Tired of Tech

Avoiding Tool Fatigue in the Classroom

Authors

  • Brian Croxall Emory University

DOI:

https://doi.org/10.1558/wap.v5i2.249

Keywords:

annotated bibliography, assignment design, best practices, blogs, collaborative assignments, digital pedagogy, failure, Google, Google Wave, technology, Zotero, writing with computers, Wiki

Abstract

When introducing new technologies into the writing classroom, one runs the risk of producing “tool fatigue” in students, who can become overwhelmed by writing in different environments. With careful design and introduction of an assignment, however, instructors can help their classes avoid the pitfalls that come with innovative projects. Building from an experience with a failed assignment, this article outlines best practices for helping students and assignments succeed when writing with digital technologies.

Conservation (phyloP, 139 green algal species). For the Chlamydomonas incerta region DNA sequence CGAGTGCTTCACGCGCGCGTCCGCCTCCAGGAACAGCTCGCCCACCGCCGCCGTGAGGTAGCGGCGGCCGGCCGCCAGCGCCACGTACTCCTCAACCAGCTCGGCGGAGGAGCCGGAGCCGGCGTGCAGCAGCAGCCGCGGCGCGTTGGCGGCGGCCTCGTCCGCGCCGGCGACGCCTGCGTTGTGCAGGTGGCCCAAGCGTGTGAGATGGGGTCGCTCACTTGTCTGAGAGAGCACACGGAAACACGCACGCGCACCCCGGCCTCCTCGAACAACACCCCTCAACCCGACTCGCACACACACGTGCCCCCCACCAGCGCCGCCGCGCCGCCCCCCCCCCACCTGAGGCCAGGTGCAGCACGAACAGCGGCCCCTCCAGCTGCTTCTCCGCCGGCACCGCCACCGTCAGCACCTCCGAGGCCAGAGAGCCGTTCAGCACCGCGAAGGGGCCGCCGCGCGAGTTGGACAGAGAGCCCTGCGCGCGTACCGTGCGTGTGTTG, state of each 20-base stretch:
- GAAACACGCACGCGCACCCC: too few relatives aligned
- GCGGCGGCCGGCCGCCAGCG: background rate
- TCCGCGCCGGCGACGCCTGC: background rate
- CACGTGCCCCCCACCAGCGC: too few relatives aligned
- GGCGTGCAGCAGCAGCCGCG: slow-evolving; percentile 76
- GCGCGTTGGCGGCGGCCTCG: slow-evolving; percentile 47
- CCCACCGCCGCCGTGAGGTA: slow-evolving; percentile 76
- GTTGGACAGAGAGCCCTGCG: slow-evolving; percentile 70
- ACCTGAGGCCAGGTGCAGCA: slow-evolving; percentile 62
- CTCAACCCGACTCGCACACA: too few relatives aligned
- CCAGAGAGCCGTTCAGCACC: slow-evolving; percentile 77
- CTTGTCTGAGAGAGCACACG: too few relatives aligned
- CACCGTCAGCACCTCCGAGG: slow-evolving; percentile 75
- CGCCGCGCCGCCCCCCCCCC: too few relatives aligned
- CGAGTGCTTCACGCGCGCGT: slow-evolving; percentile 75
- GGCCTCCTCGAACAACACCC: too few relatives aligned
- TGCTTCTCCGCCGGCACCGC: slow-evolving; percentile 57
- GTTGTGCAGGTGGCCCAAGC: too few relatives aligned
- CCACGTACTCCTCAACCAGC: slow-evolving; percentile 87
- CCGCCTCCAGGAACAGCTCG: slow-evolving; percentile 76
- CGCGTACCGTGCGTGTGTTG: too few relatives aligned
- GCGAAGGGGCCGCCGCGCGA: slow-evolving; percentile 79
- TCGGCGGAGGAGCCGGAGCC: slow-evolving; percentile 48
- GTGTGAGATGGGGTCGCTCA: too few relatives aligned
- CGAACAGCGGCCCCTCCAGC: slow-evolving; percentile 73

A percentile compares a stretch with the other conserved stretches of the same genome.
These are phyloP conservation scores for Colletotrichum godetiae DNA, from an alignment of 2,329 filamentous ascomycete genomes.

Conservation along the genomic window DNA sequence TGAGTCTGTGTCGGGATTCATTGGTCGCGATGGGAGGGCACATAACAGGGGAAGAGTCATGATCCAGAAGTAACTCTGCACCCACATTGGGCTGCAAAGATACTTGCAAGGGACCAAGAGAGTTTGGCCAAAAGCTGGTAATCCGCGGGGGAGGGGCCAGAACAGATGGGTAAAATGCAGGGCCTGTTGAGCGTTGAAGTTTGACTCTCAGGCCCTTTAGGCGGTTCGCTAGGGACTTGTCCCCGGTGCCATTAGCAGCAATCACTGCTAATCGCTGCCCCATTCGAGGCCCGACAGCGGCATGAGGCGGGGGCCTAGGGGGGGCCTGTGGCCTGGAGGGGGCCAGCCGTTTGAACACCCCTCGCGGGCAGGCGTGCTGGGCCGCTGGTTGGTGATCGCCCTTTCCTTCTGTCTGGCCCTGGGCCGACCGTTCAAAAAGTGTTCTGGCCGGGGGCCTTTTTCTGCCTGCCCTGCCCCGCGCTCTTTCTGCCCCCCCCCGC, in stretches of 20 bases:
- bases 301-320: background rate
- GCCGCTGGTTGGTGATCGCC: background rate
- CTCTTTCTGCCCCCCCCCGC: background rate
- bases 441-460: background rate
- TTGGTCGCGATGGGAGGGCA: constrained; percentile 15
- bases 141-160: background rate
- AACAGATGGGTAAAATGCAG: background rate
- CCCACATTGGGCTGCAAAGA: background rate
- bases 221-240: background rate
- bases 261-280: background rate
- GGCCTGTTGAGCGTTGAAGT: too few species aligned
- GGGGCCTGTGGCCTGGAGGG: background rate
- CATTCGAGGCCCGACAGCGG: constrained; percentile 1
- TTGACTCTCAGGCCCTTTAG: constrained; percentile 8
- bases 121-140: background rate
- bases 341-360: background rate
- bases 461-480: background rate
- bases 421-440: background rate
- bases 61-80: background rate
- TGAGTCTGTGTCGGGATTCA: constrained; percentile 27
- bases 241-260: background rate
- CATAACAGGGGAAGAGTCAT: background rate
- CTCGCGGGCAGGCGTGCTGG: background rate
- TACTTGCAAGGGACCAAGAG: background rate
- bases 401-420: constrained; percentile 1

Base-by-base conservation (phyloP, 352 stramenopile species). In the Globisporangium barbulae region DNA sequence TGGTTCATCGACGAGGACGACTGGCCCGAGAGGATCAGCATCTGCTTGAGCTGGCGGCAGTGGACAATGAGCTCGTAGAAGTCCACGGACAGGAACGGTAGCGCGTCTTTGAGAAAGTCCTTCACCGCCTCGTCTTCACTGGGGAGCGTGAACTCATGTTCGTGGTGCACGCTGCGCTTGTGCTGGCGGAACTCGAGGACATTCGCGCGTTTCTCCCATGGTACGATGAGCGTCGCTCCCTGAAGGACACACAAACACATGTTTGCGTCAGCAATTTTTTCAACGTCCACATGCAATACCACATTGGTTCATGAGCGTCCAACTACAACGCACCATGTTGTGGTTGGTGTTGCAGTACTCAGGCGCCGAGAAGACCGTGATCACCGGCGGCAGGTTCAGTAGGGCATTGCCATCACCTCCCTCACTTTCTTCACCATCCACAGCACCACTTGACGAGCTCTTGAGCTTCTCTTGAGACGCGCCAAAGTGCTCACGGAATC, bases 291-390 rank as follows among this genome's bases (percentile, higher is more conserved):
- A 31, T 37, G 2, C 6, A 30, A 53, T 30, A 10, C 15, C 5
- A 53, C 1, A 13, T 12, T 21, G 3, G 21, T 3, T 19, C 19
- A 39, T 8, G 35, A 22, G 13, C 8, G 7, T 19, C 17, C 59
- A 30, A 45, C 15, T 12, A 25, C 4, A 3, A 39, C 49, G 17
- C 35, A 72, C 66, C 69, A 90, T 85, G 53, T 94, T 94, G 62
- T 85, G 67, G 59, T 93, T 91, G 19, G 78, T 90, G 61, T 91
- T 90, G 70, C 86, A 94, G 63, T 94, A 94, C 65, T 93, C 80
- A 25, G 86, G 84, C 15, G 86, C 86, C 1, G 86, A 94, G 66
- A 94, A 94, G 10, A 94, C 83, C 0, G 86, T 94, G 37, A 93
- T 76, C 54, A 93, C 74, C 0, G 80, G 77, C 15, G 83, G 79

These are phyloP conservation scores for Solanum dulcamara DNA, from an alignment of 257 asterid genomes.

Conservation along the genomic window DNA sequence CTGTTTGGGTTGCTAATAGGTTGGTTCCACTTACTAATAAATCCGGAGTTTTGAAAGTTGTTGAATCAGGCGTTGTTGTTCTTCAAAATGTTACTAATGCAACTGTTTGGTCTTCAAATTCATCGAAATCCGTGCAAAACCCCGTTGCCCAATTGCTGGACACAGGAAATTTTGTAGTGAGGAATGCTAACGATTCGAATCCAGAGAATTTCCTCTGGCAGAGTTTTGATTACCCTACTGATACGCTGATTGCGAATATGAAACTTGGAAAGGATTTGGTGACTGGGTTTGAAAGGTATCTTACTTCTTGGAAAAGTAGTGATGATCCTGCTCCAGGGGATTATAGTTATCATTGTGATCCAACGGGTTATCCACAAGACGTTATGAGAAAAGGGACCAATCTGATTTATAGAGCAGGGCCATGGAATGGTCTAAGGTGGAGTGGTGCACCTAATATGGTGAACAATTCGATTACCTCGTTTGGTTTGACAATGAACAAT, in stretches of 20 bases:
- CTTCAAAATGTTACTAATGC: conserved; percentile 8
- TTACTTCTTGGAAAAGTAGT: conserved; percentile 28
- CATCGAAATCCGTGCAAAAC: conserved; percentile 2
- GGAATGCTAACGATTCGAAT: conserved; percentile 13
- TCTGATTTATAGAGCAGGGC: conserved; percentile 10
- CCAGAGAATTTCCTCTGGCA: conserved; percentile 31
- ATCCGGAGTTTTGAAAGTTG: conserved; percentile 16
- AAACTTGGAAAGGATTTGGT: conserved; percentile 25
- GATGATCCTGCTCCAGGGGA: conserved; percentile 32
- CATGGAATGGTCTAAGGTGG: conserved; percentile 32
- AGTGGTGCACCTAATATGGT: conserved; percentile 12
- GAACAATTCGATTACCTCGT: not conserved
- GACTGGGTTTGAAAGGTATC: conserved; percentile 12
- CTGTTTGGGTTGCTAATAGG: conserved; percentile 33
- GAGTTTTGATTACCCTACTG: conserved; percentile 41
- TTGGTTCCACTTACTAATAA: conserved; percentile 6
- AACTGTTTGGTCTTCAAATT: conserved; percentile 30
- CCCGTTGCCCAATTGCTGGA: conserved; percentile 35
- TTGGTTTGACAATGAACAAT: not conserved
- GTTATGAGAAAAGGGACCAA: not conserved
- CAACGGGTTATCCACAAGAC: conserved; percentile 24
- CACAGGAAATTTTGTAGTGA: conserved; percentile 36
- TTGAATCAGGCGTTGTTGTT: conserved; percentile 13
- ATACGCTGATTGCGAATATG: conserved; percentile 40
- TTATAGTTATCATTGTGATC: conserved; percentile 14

Author Biography

Brian Croxall, Emory University

Brian Croxall (Ph.d., Emory University) is digital Humanities Strategist and Lecturer of English at Emory University. In the new Emory Center for Digital Scholarship (EcdS), he helps carry out an Andrew W. Mellon foundation-sponsored grant. Along with developing and managing digital scholarship projects in collaboration with faculty, graduate students, librarians, and developers, he teaches courses on digital humanities, media studies, and American literature. He has co-edited an issue of Neo-Victorian Studies on steampunk, is co-editing a book on the same subject, is a cluster editor at #alt-academy, and is a writer for the group blog ProfHacker.

Published

2014-02-04

How to Cite

Croxall, B. (2014). Tired of Tech: Avoiding Tool Fatigue in the Classroom. Writing & Pedagogy, 5(2), 249–268. https://doi.org/10.1558/wap.v5i2.249

Issue

Section

Reflections on Practice